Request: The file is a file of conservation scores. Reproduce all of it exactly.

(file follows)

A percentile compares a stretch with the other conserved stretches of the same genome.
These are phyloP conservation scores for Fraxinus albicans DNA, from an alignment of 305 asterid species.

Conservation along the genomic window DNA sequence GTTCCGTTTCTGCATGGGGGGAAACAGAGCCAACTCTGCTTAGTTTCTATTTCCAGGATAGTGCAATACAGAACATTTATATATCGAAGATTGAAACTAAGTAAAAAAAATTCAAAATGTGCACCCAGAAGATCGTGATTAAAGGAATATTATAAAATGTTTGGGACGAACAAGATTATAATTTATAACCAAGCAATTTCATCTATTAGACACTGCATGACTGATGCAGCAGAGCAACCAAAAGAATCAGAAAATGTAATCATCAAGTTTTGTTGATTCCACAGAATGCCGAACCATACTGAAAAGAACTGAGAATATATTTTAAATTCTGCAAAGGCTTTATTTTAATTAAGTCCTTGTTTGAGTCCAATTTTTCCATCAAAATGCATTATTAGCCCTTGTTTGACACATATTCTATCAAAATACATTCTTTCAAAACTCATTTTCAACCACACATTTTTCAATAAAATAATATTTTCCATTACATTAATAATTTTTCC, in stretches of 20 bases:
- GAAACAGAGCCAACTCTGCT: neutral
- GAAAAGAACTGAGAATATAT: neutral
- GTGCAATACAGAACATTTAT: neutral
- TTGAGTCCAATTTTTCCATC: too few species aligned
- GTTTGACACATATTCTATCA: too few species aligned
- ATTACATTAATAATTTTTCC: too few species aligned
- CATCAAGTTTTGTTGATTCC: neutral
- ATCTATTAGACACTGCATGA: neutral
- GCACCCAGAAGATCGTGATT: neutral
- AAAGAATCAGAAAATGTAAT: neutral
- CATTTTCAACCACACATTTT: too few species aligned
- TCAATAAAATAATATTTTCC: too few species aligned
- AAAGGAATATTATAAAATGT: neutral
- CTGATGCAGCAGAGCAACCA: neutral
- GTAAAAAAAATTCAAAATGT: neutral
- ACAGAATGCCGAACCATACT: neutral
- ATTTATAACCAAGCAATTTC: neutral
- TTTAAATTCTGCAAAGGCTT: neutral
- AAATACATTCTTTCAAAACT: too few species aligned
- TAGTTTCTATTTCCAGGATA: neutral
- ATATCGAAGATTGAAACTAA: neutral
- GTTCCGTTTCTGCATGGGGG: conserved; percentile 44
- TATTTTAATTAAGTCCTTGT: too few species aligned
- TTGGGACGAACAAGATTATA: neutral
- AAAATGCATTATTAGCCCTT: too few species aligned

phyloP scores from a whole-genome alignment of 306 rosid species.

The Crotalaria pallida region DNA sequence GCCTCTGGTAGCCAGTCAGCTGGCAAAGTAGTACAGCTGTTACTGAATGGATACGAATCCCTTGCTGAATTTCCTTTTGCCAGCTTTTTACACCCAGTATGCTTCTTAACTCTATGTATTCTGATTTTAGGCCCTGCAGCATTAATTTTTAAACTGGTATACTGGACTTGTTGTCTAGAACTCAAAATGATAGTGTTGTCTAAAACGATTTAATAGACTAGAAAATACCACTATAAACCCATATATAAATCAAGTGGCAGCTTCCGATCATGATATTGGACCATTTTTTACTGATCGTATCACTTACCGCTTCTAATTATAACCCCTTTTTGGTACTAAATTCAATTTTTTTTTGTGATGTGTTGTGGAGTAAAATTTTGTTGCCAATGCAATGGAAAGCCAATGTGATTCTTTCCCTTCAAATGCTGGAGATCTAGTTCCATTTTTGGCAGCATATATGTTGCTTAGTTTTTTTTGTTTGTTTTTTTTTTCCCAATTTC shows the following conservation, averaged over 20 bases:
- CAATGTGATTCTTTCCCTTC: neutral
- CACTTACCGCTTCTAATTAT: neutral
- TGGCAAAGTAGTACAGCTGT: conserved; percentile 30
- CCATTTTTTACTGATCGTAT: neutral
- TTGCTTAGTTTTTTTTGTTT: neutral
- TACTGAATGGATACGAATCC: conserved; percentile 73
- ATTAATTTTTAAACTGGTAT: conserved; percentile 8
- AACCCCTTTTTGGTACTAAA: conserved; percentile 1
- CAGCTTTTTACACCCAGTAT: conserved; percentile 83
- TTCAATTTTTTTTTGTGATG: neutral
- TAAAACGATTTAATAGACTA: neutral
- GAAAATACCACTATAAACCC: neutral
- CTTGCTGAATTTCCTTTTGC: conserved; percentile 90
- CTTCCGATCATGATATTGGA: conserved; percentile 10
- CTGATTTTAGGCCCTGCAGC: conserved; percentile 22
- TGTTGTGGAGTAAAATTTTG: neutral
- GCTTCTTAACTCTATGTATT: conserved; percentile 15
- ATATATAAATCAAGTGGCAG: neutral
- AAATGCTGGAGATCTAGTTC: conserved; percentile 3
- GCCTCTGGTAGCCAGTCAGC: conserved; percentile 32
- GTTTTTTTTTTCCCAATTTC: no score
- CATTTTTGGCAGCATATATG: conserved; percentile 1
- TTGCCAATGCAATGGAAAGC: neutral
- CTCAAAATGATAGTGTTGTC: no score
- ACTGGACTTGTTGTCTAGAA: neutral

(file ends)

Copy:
A percentile compares a stretch with the other conserved stretches of the same genome.
These are phyloP conservation scores for Fraxinus albicans DNA, from an alignment of 305 asterid species.

Conservation along the genomic window DNA sequence GTTCCGTTTCTGCATGGGGGGAAACAGAGCCAACTCTGCTTAGTTTCTATTTCCAGGATAGTGCAATACAGAACATTTATATATCGAAGATTGAAACTAAGTAAAAAAAATTCAAAATGTGCACCCAGAAGATCGTGATTAAAGGAATATTATAAAATGTTTGGGACGAACAAGATTATAATTTATAACCAAGCAATTTCATCTATTAGACACTGCATGACTGATGCAGCAGAGCAACCAAAAGAATCAGAAAATGTAATCATCAAGTTTTGTTGATTCCACAGAATGCCGAACCATACTGAAAAGAACTGAGAATATATTTTAAATTCTGCAAAGGCTTTATTTTAATTAAGTCCTTGTTTGAGTCCAATTTTTCCATCAAAATGCATTATTAGCCCTTGTTTGACACATATTCTATCAAAATACATTCTTTCAAAACTCATTTTCAACCACACATTTTTCAATAAAATAATATTTTCCATTACATTAATAATTTTTCC, in stretches of 20 bases:
- GAAACAGAGCCAACTCTGCT: neutral
- GAAAAGAACTGAGAATATAT: neutral
- GTGCAATACAGAACATTTAT: neutral
- TTGAGTCCAATTTTTCCATC: too few species aligned
- GTTTGACACATATTCTATCA: too few species aligned
- ATTACATTAATAATTTTTCC: too few species aligned
- CATCAAGTTTTGTTGATTCC: neutral
- ATCTATTAGACACTGCATGA: neutral
- GCACCCAGAAGATCGTGATT: neutral
- AAAGAATCAGAAAATGTAAT: neutral
- CATTTTCAACCACACATTTT: too few species aligned
- TCAATAAAATAATATTTTCC: too few species aligned
- AAAGGAATATTATAAAATGT: neutral
- CTGATGCAGCAGAGCAACCA: neutral
- GTAAAAAAAATTCAAAATGT: neutral
- ACAGAATGCCGAACCATACT: neutral
- ATTTATAACCAAGCAATTTC: neutral
- TTTAAATTCTGCAAAGGCTT: neutral
- AAATACATTCTTTCAAAACT: too few species aligned
- TAGTTTCTATTTCCAGGATA: neutral
- ATATCGAAGATTGAAACTAA: neutral
- GTTCCGTTTCTGCATGGGGG: conserved; percentile 44
- TATTTTAATTAAGTCCTTGT: too few species aligned
- TTGGGACGAACAAGATTATA: neutral
- AAAATGCATTATTAGCCCTT: too few species aligned

phyloP scores from a whole-genome alignment of 306 rosid species.

The Crotalaria pallida region DNA sequence GCCTCTGGTAGCCAGTCAGCTGGCAAAGTAGTACAGCTGTTACTGAATGGATACGAATCCCTTGCTGAATTTCCTTTTGCCAGCTTTTTACACCCAGTATGCTTCTTAACTCTATGTATTCTGATTTTAGGCCCTGCAGCATTAATTTTTAAACTGGTATACTGGACTTGTTGTCTAGAACTCAAAATGATAGTGTTGTCTAAAACGATTTAATAGACTAGAAAATACCACTATAAACCCATATATAAATCAAGTGGCAGCTTCCGATCATGATATTGGACCATTTTTTACTGATCGTATCACTTACCGCTTCTAATTATAACCCCTTTTTGGTACTAAATTCAATTTTTTTTTGTGATGTGTTGTGGAGTAAAATTTTGTTGCCAATGCAATGGAAAGCCAATGTGATTCTTTCCCTTCAAATGCTGGAGATCTAGTTCCATTTTTGGCAGCATATATGTTGCTTAGTTTTTTTTGTTTGTTTTTTTTTTCCCAATTTC shows the following conservation, averaged over 20 bases:
- CAATGTGATTCTTTCCCTTC: neutral
- CACTTACCGCTTCTAATTAT: neutral
- TGGCAAAGTAGTACAGCTGT: conserved; percentile 30
- CCATTTTTTACTGATCGTAT: neutral
- TTGCTTAGTTTTTTTTGTTT: neutral
- TACTGAATGGATACGAATCC: conserved; percentile 73
- ATTAATTTTTAAACTGGTAT: conserved; percentile 8
- AACCCCTTTTTGGTACTAAA: conserved; percentile 1
- CAGCTTTTTACACCCAGTAT: conserved; percentile 83
- TTCAATTTTTTTTTGTGATG: neutral
- TAAAACGATTTAATAGACTA: neutral
- GAAAATACCACTATAAACCC: neutral
- CTTGCTGAATTTCCTTTTGC: conserved; percentile 90
- CTTCCGATCATGATATTGGA: conserved; percentile 10
- CTGATTTTAGGCCCTGCAGC: conserved; percentile 22
- TGTTGTGGAGTAAAATTTTG: neutral
- GCTTCTTAACTCTATGTATT: conserved; percentile 15
- ATATATAAATCAAGTGGCAG: neutral
- AAATGCTGGAGATCTAGTTC: conserved; percentile 3
- GCCTCTGGTAGCCAGTCAGC: conserved; percentile 32
- GTTTTTTTTTTCCCAATTTC: no score
- CATTTTTGGCAGCATATATG: conserved; percentile 1
- TTGCCAATGCAATGGAAAGC: neutral
- CTCAAAATGATAGTGTTGTC: no score
- ACTGGACTTGTTGTCTAGAA: neutral